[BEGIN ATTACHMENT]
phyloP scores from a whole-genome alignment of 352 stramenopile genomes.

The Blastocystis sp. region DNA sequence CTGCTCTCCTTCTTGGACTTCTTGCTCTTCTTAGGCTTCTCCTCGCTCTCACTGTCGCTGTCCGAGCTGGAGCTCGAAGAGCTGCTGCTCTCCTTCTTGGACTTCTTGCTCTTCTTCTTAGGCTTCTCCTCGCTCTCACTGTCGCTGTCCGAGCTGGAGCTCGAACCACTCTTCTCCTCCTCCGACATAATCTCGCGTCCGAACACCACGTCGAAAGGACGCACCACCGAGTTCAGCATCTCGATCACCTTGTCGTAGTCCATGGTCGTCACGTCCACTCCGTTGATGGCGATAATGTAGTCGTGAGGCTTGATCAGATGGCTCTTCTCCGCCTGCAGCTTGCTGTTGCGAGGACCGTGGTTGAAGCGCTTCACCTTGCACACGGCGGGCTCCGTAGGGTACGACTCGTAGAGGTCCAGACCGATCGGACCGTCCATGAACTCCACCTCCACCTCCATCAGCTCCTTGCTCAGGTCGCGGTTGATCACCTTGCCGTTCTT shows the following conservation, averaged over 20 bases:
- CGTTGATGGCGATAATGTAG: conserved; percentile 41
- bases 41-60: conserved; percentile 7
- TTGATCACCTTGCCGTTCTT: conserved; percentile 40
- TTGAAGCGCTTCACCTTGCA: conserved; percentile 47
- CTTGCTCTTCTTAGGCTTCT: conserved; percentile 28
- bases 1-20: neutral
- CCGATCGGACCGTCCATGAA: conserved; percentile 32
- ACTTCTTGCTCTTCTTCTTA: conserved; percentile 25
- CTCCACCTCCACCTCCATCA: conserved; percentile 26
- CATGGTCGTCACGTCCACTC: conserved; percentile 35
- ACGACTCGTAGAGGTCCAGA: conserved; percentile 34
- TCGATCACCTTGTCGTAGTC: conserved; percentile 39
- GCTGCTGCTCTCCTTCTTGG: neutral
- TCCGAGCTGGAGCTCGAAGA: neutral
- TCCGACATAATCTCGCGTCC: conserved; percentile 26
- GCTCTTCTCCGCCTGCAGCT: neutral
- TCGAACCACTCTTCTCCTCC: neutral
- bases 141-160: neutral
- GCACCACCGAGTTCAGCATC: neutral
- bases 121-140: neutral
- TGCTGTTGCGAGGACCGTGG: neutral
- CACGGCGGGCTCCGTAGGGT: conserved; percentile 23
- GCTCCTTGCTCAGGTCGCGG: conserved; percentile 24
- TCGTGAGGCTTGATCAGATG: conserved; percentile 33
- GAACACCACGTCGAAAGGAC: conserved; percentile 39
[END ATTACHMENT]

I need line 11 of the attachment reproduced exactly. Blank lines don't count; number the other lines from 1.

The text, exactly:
- CTCCACCTCCACCTCCATCA: conserved; percentile 26